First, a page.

A young painter in Moulton Chapel

Rex Thorpe - Moulton Chapel (1904)

Fred Thorpe was born in Moulton Chapel in 1894 and attended the primary school there. He painted this picture at school, when he was about ten years old – so it dates from about 1904. It’s a bit the worse for wear, but its colours have remained beautifully vivid, and like many children’s drawings it’s full of attention to the detail of life. Children are often excellent at looking, though their technical control of paint and pencil may not yet be as strong.

After school, Fred went into farming, working as a cultivating and threshing contractor, initially with steam engines – probably like this one, lovingly maintained by the Dawson family of Bicker, and which you can see at the Steam Threshing event in aid of church funds, this coming weekend. Both his son and his grandson followed hi into the contracting business, working across lower South Holland.

Steam engine, Bicker

Fred must have been proud of his picture to hang on to it, and now it has become a treasure passed on in his family. I came across it thanks to Rebecca Lee, who is working on one of the other Transported commissions in the area: Outside Broadcast. Rebecca took the photo and I’m grateful to both her and Rex for permission to share it here. It’s left me wondering about the many small and unknown artistic treasures there may be on walls, in drawers and in people’s memories, about the places and people who matter to them in the villages of South Holland…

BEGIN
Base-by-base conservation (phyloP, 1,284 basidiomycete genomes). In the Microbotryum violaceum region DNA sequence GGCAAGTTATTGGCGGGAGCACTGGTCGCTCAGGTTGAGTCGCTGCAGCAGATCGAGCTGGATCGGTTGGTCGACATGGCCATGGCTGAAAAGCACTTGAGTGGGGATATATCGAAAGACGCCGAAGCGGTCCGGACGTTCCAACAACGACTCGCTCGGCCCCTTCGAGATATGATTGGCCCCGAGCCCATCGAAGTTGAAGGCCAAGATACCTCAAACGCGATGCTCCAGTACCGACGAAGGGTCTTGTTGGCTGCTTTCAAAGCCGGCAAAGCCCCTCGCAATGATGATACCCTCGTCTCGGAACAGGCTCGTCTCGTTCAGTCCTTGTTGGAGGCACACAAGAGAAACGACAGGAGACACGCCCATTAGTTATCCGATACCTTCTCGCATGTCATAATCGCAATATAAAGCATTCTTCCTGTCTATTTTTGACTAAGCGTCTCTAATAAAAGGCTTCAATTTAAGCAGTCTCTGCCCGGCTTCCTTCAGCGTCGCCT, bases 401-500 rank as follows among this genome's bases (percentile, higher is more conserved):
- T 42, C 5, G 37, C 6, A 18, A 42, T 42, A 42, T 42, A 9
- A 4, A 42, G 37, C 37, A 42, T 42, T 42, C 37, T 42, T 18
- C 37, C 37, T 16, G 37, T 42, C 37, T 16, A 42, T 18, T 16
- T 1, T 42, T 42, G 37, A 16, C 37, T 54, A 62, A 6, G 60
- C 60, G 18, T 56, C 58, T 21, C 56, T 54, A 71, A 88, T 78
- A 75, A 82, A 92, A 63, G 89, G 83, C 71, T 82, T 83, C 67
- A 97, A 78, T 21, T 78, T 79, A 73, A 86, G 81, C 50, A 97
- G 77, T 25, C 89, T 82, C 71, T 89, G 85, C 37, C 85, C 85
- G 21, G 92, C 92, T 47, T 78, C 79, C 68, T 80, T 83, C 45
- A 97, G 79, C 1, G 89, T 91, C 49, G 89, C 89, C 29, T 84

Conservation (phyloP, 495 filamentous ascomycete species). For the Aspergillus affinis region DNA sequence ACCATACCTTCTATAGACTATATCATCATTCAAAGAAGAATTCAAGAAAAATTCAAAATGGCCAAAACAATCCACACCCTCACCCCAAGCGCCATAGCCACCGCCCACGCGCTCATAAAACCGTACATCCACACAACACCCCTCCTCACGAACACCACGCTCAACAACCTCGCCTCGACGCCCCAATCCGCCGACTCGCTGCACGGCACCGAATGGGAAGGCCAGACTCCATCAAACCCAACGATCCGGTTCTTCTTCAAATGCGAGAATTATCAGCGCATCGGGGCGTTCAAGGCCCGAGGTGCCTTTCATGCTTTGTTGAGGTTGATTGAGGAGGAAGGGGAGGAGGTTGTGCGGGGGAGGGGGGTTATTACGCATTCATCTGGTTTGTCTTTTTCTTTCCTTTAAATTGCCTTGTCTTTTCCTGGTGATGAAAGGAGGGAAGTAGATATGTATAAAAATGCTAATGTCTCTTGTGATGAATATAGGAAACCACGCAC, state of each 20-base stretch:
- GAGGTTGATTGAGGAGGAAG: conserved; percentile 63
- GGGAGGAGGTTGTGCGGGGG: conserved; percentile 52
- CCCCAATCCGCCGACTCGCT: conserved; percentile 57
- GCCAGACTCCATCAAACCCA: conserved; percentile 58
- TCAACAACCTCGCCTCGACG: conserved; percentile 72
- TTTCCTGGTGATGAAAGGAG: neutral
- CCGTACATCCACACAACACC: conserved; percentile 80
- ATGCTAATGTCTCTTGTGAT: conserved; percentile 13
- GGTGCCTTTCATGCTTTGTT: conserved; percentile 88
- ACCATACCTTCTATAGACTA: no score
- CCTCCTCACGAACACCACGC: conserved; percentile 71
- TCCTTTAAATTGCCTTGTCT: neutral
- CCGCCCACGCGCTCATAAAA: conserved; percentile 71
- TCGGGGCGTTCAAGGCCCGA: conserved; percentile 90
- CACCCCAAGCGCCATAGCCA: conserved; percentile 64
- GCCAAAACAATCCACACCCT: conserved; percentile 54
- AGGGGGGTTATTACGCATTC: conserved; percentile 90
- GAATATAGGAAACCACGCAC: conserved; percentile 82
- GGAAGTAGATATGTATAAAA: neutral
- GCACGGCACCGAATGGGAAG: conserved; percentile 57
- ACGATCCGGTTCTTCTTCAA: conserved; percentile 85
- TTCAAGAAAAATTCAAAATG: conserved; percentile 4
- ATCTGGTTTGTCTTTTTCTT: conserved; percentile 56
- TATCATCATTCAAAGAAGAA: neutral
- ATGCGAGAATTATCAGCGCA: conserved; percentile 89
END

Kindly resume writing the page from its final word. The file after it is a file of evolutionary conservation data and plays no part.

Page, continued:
An elephant in Moulton

Moulton Elephant

It never occurred to me that elephants would feature in a project about village churches, but they keep turning up. This one lies on a carpet in the children’s area of Moulton Church, waiting for some small person to sit on him. There seems nothing incongruous about him in this graceful medieval building: both serve to express the human need for love.

Some of the older residents of Moulton remember how severe church services once were: it was forbidden even to turn around in the pew. Times have changed. Mary Brice spoke to me about the festival of animals she organised in the church a couple of years ago, which included a service to bless and give thanks for local people’s pets: dogs, birds, cats and other creatures took place with their owners, while the then vicar’s cockerel paced the ancient floor.

I think the medieval people who made Moulton would have felt entirely comfortable with the presence of animals, living and stuffed, in their church. People lived more closely with animals then than most of us do today, even taking them to court in certain circumstances.